Another problem with this debacle stems from the original pledges made to the charities. Because they are only pledges and not actual donations there is no guarantee, legal or otherwise, that the charities will actually receive the money pledged by members of the public.
The Big Give freely admit that they can do nothing to force people to give the money, especially if the charities in question did not reach their challenge total. Here in TheLab™ we would strongly encourage those that pledged money to actually hand it over, this is no time to come across all Scrooge like!
Both The Big Give and Arts and Business claim that the whole point of this process is to encourage those new to fund-raising to start tapping people for money. Other than providing the website however they don't actually do a whole lot to help you out. All of the fundraising heavy lifting is done by the charities themselves.
For the small to mid-scale when you have exhausted your mailing lists, your phone lists and your social media contacts there aren't a whole lot of other places to turn for help. You could always turn to ACE of course but they are apparently too busy giving millions of pounds to somebody else!
In fact The Big Give, in an email sent out to those who pledge money, specifically demands that you do not donate to the charity again through The Big Give. Apparently this is to prevent you from basically doubling your own pledge. It's not at all clear why any charity would care about that, money is money and as long as they get it why do they care how many times you donate or pledge?
Neither Arts and Business nor The Big Give could offer any reasonable explanation about that particular issue.
The Big Give also denied that their website and the tag lines they were using about doubling donations were misleading. The Charities Commission and The Fund Raising Standards Board did not immediately respond to requests for comment.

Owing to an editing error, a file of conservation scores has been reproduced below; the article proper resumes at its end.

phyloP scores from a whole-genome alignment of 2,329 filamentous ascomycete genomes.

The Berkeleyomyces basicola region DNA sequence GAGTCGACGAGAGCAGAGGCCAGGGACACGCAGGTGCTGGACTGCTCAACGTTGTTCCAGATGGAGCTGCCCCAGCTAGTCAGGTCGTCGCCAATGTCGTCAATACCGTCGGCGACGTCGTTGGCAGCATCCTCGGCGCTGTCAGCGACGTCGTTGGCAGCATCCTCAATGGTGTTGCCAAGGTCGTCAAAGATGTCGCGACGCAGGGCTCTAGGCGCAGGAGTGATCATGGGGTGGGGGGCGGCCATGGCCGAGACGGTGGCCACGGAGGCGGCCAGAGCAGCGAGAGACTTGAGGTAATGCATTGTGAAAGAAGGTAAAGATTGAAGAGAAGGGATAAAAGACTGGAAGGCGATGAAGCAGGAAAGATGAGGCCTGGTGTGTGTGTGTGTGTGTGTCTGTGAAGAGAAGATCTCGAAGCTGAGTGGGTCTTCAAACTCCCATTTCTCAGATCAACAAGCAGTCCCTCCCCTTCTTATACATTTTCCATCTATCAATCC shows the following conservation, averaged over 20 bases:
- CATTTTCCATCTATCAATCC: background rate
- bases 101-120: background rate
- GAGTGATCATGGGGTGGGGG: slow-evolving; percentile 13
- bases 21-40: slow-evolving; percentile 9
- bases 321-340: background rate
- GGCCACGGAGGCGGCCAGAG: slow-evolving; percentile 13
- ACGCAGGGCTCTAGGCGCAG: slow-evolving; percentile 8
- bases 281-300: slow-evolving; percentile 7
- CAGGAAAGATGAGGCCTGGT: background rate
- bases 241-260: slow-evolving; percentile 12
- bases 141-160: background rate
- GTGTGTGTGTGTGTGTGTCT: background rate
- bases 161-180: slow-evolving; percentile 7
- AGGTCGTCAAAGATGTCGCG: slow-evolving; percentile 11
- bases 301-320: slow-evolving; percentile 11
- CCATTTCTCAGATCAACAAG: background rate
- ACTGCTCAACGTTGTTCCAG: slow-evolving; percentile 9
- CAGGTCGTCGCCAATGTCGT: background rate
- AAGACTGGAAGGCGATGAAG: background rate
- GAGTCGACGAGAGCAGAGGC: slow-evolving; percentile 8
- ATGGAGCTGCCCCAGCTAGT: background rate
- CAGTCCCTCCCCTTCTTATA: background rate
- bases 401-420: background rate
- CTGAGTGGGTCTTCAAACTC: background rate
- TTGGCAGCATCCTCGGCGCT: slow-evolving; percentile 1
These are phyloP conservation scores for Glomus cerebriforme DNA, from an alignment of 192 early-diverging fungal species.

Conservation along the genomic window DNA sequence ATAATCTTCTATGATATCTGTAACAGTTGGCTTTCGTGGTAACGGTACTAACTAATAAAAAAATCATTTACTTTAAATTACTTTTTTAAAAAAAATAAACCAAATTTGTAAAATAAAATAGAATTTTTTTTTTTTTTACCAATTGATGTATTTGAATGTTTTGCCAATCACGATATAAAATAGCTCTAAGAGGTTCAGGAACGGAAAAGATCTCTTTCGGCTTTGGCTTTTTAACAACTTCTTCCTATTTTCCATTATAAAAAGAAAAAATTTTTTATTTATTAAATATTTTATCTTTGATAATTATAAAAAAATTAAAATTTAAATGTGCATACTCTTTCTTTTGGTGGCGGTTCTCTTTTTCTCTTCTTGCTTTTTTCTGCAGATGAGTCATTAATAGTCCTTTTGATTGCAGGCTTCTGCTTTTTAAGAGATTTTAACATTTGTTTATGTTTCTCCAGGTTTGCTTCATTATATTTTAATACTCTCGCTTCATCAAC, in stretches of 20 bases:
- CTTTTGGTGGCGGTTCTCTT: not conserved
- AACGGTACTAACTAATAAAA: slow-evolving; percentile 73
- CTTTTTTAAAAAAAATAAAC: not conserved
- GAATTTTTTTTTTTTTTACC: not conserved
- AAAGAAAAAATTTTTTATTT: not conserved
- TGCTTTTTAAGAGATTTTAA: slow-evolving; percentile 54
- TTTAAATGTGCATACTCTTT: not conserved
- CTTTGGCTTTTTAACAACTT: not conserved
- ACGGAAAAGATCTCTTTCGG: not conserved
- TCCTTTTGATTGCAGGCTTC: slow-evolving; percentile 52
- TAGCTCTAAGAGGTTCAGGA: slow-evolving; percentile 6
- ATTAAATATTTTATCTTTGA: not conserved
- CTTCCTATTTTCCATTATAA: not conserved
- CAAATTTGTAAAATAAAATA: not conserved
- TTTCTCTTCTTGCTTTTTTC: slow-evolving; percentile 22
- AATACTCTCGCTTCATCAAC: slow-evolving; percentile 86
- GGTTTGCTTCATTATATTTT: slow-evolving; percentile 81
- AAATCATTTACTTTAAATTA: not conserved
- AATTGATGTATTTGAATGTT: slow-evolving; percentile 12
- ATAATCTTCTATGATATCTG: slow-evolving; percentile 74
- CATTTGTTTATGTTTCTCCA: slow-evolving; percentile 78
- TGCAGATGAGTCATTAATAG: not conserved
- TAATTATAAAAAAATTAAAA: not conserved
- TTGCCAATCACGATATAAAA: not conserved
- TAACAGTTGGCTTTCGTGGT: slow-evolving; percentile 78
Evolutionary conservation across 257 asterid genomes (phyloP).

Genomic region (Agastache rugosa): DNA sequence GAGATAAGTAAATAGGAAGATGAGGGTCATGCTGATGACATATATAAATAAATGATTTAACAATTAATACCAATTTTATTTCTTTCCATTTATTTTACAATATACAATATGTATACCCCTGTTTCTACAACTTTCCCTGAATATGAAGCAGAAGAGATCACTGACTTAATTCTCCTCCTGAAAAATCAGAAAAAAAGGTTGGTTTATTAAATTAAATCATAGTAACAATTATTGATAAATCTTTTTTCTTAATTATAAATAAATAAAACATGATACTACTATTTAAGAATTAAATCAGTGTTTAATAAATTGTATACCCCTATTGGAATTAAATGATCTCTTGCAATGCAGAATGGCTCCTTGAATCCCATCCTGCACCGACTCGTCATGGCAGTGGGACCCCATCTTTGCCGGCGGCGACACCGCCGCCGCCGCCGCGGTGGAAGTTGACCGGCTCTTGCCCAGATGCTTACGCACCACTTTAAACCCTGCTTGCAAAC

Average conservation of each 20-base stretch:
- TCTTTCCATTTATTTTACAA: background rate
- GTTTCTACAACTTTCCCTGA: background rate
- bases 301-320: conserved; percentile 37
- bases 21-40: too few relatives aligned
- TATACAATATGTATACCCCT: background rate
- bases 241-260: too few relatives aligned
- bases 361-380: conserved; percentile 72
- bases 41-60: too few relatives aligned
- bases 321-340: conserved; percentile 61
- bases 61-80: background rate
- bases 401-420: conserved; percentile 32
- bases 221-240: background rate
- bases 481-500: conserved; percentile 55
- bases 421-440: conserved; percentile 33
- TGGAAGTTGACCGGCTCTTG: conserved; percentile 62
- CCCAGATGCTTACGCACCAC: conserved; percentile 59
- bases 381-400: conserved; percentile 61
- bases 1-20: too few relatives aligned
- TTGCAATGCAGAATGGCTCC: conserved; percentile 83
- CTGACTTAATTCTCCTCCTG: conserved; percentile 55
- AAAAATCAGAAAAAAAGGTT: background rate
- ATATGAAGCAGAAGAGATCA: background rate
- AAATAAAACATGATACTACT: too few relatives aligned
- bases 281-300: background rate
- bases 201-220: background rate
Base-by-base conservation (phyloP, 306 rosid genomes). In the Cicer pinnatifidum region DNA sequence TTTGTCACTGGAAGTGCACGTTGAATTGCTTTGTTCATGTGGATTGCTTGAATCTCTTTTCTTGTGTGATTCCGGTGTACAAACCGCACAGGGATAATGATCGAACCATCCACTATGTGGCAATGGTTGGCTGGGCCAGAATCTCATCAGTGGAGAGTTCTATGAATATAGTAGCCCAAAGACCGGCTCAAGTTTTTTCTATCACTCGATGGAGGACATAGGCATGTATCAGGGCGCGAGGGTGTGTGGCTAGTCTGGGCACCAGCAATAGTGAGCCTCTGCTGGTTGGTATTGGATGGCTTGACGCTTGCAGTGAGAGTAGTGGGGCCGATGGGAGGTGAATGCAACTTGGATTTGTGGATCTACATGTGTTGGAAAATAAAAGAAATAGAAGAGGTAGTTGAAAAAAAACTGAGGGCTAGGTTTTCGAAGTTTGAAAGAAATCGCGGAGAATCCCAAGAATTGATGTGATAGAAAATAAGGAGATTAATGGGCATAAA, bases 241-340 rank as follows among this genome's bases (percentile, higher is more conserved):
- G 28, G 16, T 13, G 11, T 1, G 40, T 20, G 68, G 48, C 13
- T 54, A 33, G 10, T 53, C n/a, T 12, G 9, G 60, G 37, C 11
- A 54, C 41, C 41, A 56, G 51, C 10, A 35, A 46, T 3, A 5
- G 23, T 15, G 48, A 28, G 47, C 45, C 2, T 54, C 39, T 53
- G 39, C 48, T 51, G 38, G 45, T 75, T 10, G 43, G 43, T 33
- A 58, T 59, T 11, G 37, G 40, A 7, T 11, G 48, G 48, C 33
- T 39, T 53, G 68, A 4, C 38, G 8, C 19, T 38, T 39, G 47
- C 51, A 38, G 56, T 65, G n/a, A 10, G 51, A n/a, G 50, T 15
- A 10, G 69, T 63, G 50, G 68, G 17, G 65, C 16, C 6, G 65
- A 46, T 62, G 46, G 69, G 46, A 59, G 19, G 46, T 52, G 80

Planned funding cuts by our new and completely bat sh*t crazy government are about to make charitable giving even more important for the small and mid-scale companies in dance.
If ideas like this are best that the mighty fund raising minds can dream up then a lot of companies are going to be in a lot of trouble. It would have been far simpler and more transparent if the sponsors had offered £5,000 to any participating company hitting a £5,000 donation target, for example, pledges be damned.
Another idea would be to keep the donation system open 24/7 365 days a year and let selected charities use it. Comparable sites like JustGiving charge a 5% commission on all donations made to participating charities.
It might also have been a good idea to exclude organisations like Birmingham Royal Ballet and English National Opera from such fund raising drives. Why? Well BRB for example received more than £8Million is ACE subsidy for the current year and they don't need the money. How's that for starters?
As for Arts and Business?
There is something undeniably perverse occurring when an organisation in receipt of millions of pounds in funding from ACE is then setting up ridiculous competitions and distributing that money to other organisations funded by ACE and coming across all magnanimous about it.
Perhaps that's why, after 2011, ACE will be kicking them to the kerb!